Yeah, I've found that one of the philosophical differences in how to track
these things seems to be that some accounting systems want you to put the
bonds in as a share-per-USD relationship. And, since there is no actual
universal "symbol" for EE or other bonds of the type, there are lots of
user-defined encodings of the bond. I've even changed mine (I used to have a
"$" sign in the symbol definitions that made handling the strings involved
annoying and was, admittedly, lacking in foresight).
The only true troubles I've had with this particular task have to do with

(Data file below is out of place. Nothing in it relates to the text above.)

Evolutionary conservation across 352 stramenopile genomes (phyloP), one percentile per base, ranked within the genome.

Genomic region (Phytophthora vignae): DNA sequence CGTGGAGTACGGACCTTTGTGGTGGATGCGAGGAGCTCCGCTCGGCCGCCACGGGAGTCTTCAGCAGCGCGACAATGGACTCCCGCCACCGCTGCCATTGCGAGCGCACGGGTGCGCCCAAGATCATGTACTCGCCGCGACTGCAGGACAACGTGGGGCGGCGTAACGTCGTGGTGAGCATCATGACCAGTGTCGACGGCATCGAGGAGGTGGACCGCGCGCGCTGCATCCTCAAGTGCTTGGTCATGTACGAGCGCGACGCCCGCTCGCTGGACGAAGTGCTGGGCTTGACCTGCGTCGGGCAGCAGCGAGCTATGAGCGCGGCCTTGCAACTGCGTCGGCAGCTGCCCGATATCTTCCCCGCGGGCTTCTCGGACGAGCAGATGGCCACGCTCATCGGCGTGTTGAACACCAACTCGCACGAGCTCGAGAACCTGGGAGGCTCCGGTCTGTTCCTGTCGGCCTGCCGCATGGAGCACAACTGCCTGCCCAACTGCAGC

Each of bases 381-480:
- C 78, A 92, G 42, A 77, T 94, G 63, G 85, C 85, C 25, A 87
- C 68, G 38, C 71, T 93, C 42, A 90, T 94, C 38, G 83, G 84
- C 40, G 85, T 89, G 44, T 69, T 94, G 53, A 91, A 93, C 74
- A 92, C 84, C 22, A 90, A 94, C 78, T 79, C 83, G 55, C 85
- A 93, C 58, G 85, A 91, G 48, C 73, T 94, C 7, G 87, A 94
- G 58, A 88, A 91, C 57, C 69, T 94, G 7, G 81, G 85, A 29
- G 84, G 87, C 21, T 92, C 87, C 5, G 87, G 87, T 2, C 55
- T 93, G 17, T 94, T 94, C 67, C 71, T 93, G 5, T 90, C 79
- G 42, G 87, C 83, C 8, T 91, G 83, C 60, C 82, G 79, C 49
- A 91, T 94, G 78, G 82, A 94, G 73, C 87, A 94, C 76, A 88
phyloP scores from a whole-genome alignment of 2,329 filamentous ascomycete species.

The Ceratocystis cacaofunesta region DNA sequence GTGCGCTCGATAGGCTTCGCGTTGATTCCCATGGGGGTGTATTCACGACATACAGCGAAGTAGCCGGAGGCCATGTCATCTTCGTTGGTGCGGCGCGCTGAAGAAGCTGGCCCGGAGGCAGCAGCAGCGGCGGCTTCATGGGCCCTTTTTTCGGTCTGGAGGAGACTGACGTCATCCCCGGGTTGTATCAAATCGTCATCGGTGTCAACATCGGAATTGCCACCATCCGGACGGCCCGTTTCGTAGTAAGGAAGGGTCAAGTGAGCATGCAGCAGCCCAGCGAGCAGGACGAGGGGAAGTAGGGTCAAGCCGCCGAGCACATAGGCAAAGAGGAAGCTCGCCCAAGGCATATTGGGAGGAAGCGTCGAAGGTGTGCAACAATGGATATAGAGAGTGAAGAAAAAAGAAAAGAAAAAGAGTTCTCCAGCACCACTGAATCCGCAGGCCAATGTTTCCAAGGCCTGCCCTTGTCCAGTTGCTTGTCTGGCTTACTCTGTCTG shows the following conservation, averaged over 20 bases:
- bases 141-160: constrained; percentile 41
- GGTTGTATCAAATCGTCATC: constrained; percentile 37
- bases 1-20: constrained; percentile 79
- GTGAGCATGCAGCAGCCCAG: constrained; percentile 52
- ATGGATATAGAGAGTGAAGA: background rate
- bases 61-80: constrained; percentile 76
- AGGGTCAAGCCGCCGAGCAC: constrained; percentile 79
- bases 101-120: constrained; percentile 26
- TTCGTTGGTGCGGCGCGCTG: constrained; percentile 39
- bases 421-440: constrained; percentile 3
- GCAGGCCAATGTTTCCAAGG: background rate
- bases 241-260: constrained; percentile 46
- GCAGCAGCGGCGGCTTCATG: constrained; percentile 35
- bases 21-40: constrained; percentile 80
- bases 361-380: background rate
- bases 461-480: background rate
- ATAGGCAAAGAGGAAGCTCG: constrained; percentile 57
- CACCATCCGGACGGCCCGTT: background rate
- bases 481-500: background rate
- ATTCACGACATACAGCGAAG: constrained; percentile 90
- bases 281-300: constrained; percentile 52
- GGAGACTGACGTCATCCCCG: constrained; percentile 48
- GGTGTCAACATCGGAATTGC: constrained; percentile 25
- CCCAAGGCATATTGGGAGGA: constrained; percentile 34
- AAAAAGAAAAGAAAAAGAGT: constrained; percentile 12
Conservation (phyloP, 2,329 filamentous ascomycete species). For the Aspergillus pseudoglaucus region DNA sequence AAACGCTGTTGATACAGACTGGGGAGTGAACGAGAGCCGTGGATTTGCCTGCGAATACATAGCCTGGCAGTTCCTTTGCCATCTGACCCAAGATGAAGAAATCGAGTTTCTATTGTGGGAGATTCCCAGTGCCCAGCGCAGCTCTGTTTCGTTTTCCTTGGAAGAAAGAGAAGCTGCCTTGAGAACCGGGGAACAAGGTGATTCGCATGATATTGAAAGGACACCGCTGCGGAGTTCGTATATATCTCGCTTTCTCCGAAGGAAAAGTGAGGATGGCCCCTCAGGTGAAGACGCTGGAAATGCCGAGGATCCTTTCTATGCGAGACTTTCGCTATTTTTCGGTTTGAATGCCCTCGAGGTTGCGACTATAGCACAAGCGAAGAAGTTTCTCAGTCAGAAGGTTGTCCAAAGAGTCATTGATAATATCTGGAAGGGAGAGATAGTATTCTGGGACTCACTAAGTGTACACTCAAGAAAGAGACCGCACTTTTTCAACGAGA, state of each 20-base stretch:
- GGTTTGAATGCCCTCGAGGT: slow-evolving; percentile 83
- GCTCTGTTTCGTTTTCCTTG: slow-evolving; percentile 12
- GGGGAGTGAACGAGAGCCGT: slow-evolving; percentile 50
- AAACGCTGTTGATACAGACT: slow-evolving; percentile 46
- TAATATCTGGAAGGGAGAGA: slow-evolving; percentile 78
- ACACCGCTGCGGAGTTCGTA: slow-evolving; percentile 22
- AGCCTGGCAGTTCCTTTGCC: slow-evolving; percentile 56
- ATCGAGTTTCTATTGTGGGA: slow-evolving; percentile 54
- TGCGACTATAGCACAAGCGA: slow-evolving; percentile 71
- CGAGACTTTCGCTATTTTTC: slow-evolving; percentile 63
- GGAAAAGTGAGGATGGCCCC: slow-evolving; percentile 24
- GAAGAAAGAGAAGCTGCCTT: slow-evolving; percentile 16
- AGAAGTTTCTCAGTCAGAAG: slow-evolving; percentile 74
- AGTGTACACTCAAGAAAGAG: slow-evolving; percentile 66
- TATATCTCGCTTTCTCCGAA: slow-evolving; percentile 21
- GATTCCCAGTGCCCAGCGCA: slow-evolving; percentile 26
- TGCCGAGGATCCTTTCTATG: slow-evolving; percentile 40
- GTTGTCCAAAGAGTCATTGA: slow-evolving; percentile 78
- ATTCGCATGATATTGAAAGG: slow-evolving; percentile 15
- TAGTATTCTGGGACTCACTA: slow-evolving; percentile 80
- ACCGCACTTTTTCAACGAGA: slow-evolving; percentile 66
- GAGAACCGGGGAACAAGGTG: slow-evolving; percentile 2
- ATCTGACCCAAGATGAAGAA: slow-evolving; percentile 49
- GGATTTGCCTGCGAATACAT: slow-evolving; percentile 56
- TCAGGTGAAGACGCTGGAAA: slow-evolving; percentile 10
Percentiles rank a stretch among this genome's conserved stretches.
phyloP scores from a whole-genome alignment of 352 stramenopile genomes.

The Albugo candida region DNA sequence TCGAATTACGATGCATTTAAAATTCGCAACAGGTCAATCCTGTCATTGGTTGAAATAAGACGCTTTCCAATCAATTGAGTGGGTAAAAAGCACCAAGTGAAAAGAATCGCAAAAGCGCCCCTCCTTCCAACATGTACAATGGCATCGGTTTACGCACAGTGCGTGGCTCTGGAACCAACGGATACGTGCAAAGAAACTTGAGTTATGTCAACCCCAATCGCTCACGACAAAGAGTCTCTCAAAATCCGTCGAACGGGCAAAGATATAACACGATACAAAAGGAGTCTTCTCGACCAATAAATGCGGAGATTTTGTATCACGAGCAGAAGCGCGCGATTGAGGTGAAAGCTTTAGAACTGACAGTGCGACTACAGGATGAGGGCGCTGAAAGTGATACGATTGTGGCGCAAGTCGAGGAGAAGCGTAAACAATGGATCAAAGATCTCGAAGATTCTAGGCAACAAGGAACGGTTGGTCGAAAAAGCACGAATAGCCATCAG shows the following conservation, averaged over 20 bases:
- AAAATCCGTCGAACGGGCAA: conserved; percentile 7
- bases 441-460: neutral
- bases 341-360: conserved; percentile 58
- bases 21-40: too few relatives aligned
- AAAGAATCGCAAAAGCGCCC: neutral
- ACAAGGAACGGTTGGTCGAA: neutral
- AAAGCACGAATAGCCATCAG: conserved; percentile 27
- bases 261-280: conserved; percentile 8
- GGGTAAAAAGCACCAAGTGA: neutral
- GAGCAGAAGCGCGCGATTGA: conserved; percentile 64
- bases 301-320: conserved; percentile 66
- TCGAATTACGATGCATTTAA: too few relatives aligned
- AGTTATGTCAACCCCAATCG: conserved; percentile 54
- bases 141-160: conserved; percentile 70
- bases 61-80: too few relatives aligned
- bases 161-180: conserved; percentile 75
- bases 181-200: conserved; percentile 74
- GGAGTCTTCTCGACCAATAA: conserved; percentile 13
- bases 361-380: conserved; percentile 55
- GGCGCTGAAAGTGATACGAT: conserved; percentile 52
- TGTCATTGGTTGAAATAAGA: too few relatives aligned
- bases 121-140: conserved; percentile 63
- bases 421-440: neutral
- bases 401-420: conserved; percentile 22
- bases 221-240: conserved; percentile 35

Perl itself. Twice I've had to do a bit of updating of modules to get
communications with the treasurydirect site to work properly. Both times I
hadn't, to the best of my knowledge, done anything to alter my setup, but
"suddenly" things stopped working. It's one of those things that is
immensely frustrating when it stops working, but brings a great deal of
satisfaction when you "fix" it, eventually.
Either way, glad the code was of use to you. Now if only I could work out
all the intricacies of using Perl to get me quotes from my 401(k) for ESOP

Ken Farley
Sent from:
gnucash-user mailing list
To update your subscription preferences or to unsubscribe:
If you are using Nabble or Gmane, please see for more information.
Please remember to CC this list on all your replies.
You can do this by using Reply-To-List or Reply-All.

Reply via email to